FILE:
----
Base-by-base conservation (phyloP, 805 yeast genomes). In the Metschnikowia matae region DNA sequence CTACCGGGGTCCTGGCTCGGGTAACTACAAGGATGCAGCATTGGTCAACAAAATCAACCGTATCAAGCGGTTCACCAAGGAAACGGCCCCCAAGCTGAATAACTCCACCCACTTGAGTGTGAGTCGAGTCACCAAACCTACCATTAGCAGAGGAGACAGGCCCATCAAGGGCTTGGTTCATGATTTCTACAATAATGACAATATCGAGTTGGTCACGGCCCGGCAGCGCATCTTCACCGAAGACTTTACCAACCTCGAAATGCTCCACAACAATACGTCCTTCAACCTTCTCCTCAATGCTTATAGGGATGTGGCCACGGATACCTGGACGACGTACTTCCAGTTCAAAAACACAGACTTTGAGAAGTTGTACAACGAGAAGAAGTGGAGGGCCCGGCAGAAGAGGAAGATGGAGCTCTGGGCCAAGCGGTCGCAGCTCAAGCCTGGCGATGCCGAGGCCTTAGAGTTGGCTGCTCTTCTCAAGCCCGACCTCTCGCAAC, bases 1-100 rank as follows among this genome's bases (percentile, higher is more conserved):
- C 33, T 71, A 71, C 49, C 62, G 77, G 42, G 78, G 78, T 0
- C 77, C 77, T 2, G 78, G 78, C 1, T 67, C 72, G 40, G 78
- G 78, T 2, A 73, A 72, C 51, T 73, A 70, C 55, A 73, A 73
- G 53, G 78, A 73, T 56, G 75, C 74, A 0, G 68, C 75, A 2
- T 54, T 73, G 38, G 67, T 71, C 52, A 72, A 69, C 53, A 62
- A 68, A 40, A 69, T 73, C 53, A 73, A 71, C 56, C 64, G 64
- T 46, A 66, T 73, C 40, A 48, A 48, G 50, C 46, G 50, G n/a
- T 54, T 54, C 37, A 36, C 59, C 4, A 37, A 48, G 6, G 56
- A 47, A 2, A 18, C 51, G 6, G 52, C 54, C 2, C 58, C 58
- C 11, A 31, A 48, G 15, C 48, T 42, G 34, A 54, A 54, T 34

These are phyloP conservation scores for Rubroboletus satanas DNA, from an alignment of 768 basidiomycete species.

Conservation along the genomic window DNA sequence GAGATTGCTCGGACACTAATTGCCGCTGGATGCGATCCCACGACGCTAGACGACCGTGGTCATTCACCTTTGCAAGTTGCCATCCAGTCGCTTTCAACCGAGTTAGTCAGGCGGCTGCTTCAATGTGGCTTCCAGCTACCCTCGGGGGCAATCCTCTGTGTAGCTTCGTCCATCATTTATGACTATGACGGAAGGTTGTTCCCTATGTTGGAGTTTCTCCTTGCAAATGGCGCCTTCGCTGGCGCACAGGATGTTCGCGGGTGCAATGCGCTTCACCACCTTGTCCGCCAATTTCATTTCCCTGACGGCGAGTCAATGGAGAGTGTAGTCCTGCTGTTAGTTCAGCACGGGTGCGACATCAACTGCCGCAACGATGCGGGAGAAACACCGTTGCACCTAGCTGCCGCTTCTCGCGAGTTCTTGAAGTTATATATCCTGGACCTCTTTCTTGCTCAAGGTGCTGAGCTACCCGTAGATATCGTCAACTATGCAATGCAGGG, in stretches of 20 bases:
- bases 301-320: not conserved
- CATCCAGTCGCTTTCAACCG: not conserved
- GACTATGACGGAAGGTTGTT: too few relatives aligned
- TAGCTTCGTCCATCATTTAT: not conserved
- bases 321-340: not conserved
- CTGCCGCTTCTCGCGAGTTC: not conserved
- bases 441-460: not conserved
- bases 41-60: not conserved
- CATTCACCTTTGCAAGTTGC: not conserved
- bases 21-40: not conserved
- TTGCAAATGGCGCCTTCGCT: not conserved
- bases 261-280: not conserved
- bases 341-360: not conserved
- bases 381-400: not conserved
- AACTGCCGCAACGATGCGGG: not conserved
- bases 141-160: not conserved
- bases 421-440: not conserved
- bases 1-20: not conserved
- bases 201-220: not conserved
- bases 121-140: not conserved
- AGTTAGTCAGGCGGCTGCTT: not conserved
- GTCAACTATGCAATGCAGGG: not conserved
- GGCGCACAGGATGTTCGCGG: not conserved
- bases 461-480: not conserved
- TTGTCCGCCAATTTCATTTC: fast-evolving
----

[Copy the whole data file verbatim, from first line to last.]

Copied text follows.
Base-by-base conservation (phyloP, 805 yeast genomes). In the Metschnikowia matae region DNA sequence CTACCGGGGTCCTGGCTCGGGTAACTACAAGGATGCAGCATTGGTCAACAAAATCAACCGTATCAAGCGGTTCACCAAGGAAACGGCCCCCAAGCTGAATAACTCCACCCACTTGAGTGTGAGTCGAGTCACCAAACCTACCATTAGCAGAGGAGACAGGCCCATCAAGGGCTTGGTTCATGATTTCTACAATAATGACAATATCGAGTTGGTCACGGCCCGGCAGCGCATCTTCACCGAAGACTTTACCAACCTCGAAATGCTCCACAACAATACGTCCTTCAACCTTCTCCTCAATGCTTATAGGGATGTGGCCACGGATACCTGGACGACGTACTTCCAGTTCAAAAACACAGACTTTGAGAAGTTGTACAACGAGAAGAAGTGGAGGGCCCGGCAGAAGAGGAAGATGGAGCTCTGGGCCAAGCGGTCGCAGCTCAAGCCTGGCGATGCCGAGGCCTTAGAGTTGGCTGCTCTTCTCAAGCCCGACCTCTCGCAAC, bases 1-100 rank as follows among this genome's bases (percentile, higher is more conserved):
- C 33, T 71, A 71, C 49, C 62, G 77, G 42, G 78, G 78, T 0
- C 77, C 77, T 2, G 78, G 78, C 1, T 67, C 72, G 40, G 78
- G 78, T 2, A 73, A 72, C 51, T 73, A 70, C 55, A 73, A 73
- G 53, G 78, A 73, T 56, G 75, C 74, A 0, G 68, C 75, A 2
- T 54, T 73, G 38, G 67, T 71, C 52, A 72, A 69, C 53, A 62
- A 68, A 40, A 69, T 73, C 53, A 73, A 71, C 56, C 64, G 64
- T 46, A 66, T 73, C 40, A 48, A 48, G 50, C 46, G 50, G n/a
- T 54, T 54, C 37, A 36, C 59, C 4, A 37, A 48, G 6, G 56
- A 47, A 2, A 18, C 51, G 6, G 52, C 54, C 2, C 58, C 58
- C 11, A 31, A 48, G 15, C 48, T 42, G 34, A 54, A 54, T 34

These are phyloP conservation scores for Rubroboletus satanas DNA, from an alignment of 768 basidiomycete species.

Conservation along the genomic window DNA sequence GAGATTGCTCGGACACTAATTGCCGCTGGATGCGATCCCACGACGCTAGACGACCGTGGTCATTCACCTTTGCAAGTTGCCATCCAGTCGCTTTCAACCGAGTTAGTCAGGCGGCTGCTTCAATGTGGCTTCCAGCTACCCTCGGGGGCAATCCTCTGTGTAGCTTCGTCCATCATTTATGACTATGACGGAAGGTTGTTCCCTATGTTGGAGTTTCTCCTTGCAAATGGCGCCTTCGCTGGCGCACAGGATGTTCGCGGGTGCAATGCGCTTCACCACCTTGTCCGCCAATTTCATTTCCCTGACGGCGAGTCAATGGAGAGTGTAGTCCTGCTGTTAGTTCAGCACGGGTGCGACATCAACTGCCGCAACGATGCGGGAGAAACACCGTTGCACCTAGCTGCCGCTTCTCGCGAGTTCTTGAAGTTATATATCCTGGACCTCTTTCTTGCTCAAGGTGCTGAGCTACCCGTAGATATCGTCAACTATGCAATGCAGGG, in stretches of 20 bases:
- bases 301-320: not conserved
- CATCCAGTCGCTTTCAACCG: not conserved
- GACTATGACGGAAGGTTGTT: too few relatives aligned
- TAGCTTCGTCCATCATTTAT: not conserved
- bases 321-340: not conserved
- CTGCCGCTTCTCGCGAGTTC: not conserved
- bases 441-460: not conserved
- bases 41-60: not conserved
- CATTCACCTTTGCAAGTTGC: not conserved
- bases 21-40: not conserved
- TTGCAAATGGCGCCTTCGCT: not conserved
- bases 261-280: not conserved
- bases 341-360: not conserved
- bases 381-400: not conserved
- AACTGCCGCAACGATGCGGG: not conserved
- bases 141-160: not conserved
- bases 421-440: not conserved
- bases 1-20: not conserved
- bases 201-220: not conserved
- bases 121-140: not conserved
- AGTTAGTCAGGCGGCTGCTT: not conserved
- GTCAACTATGCAATGCAGGG: not conserved
- GGCGCACAGGATGTTCGCGG: not conserved
- bases 461-480: not conserved
- TTGTCCGCCAATTTCATTTC: fast-evolving